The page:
Everything changed when company officials realized that the Democrat-controlled legislature, prodded by out-of-state groups such as Mayors Against Illegal Guns, was moving forward with an ambitious package of gun control bills, including a bill to restrict ammunition magazine capacity. Other major motivating forces were two mass shootings in 2012, including a deadly attack by a lone gunman on an Aurora movie theater.
"We made the decision that if this package of bills passes, our company is going to be forced to relocate operations," Chief Operating Officer Doug Smith said in an interview at the Erie corporate office.
It's not every day that legislators run a successful business out of the state, which is what makes Magpul's story so compelling. But after the gun incidents in 2012, state Democrats entered the legislative session determined to crack down on access to firearms and magazines.
But their bills were criticized as confusing and illogical. Magpul officials argued that the magazine bill's original draft would have made it unlawful to manufacture some of its products or sell them outside Colorado.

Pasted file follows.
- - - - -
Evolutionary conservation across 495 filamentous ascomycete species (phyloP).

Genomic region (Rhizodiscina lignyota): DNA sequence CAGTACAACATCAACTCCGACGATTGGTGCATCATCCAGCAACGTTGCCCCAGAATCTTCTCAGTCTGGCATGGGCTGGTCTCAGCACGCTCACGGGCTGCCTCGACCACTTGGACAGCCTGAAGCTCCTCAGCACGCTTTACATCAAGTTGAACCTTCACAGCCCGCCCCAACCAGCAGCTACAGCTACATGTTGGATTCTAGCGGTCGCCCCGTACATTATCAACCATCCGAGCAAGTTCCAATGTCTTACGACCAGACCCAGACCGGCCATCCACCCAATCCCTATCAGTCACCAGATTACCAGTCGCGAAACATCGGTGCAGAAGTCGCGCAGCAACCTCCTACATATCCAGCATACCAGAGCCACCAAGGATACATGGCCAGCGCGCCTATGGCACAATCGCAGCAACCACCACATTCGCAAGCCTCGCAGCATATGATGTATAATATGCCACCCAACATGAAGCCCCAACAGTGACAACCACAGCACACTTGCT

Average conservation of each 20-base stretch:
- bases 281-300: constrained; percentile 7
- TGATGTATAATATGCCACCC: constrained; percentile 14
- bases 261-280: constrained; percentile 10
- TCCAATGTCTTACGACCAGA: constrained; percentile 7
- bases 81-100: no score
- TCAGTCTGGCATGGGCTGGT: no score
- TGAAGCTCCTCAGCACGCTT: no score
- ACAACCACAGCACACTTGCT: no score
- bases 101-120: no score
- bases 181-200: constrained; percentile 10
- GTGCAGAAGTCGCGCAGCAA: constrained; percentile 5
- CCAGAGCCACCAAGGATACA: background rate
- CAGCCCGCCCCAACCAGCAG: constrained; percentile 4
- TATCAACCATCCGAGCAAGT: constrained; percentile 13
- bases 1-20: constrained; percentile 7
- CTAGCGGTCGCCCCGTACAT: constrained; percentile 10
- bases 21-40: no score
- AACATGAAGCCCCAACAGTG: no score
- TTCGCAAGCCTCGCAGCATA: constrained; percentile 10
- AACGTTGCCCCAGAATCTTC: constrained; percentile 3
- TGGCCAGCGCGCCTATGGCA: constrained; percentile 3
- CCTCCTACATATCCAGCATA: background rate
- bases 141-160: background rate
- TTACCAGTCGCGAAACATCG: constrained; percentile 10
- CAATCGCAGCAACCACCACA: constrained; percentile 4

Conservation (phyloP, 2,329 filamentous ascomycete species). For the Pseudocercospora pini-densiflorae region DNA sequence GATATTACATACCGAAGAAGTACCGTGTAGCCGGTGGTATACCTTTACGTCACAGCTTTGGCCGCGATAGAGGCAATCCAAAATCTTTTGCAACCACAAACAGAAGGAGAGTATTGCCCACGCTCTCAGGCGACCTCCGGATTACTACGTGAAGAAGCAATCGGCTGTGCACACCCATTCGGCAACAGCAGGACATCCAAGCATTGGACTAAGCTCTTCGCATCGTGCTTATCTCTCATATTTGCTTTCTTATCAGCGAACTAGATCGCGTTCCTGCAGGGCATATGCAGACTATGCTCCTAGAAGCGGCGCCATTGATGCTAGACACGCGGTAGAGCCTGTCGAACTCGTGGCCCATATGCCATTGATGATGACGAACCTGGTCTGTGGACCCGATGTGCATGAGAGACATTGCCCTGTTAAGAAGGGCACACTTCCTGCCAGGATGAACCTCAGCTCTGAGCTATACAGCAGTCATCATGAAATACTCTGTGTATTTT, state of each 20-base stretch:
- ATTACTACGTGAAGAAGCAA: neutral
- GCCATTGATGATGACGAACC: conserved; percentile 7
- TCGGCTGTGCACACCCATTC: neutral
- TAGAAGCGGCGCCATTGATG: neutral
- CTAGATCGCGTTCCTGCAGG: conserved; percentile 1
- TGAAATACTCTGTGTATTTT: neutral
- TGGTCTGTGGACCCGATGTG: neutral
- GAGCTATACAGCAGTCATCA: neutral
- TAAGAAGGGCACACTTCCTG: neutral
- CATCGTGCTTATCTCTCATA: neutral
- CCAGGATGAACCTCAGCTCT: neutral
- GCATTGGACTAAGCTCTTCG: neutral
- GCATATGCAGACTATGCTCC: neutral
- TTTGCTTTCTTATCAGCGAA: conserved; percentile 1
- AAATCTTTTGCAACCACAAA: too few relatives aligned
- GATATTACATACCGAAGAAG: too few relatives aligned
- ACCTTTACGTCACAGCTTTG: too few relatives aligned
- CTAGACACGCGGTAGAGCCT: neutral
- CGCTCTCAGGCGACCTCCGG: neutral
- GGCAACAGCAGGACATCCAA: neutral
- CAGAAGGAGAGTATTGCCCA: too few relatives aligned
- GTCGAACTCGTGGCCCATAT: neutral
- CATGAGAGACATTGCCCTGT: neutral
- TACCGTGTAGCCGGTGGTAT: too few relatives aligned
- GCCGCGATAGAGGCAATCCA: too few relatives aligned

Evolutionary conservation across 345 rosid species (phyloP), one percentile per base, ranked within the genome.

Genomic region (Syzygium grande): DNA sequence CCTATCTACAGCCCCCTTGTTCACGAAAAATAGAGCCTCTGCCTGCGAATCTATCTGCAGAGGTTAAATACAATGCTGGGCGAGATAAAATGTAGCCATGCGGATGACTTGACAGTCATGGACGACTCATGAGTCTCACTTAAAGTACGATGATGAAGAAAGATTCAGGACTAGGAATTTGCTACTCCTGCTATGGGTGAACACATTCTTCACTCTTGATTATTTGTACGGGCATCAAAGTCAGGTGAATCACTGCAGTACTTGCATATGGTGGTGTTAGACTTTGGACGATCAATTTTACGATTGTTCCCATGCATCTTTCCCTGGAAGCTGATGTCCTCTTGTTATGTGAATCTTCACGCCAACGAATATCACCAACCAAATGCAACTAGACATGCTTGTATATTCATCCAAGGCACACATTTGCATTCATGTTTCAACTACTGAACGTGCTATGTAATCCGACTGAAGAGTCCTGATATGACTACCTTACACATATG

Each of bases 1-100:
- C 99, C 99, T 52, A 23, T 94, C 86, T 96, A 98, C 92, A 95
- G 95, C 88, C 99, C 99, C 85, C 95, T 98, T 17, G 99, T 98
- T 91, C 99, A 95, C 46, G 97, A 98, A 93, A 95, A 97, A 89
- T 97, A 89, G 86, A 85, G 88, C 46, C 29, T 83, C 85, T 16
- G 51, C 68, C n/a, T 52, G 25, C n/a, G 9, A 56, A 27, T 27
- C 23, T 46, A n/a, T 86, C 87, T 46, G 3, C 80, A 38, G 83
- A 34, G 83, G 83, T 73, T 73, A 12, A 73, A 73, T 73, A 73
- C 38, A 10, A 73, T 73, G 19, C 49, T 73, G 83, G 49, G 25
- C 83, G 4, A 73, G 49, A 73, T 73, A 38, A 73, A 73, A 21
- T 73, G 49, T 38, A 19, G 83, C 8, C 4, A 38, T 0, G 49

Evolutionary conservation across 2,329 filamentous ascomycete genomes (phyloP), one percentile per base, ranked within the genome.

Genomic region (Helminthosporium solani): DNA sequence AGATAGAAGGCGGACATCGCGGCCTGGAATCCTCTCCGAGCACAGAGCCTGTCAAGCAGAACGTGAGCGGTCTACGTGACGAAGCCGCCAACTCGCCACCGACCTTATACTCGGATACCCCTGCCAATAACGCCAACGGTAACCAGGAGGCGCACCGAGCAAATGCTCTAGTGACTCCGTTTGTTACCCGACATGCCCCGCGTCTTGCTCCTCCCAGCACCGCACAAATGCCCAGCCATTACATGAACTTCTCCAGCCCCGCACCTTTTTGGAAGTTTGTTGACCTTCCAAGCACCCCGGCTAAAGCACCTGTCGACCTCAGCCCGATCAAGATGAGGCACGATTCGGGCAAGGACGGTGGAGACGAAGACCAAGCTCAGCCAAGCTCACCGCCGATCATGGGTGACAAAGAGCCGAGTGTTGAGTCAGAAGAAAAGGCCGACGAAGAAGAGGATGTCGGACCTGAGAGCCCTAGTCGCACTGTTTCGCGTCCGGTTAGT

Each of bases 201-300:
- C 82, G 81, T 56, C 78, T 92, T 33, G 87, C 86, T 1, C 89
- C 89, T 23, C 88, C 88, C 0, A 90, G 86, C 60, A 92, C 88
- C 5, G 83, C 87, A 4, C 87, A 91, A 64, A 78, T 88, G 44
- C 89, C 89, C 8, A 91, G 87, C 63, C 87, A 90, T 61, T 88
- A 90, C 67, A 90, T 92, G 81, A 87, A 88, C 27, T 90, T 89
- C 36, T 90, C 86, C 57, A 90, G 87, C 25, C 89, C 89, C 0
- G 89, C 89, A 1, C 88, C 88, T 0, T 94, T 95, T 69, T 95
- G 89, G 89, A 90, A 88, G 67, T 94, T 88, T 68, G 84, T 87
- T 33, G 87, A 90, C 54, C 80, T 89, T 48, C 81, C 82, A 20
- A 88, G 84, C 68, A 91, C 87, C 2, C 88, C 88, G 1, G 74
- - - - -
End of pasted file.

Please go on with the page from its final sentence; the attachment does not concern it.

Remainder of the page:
Democrats attempted to address some of the company's concerns by amending the bill and the governor issued a signing statement to clarify the intent, but that only worried company officials even more.
"[That] clearly exemplified in our mind that there was confusion around what the bill said," said Mr. Smith. "Companies always have to work to manage and mitigate risk, and risk of this type we have to eliminate. Our concern going forward is that through rule-making or some other means, legislators would move the effect of the bill closer to the original language."
Magpul's leadership also was concerned that remaining in Colorado would be seen as a betrayal of its customers and its core values.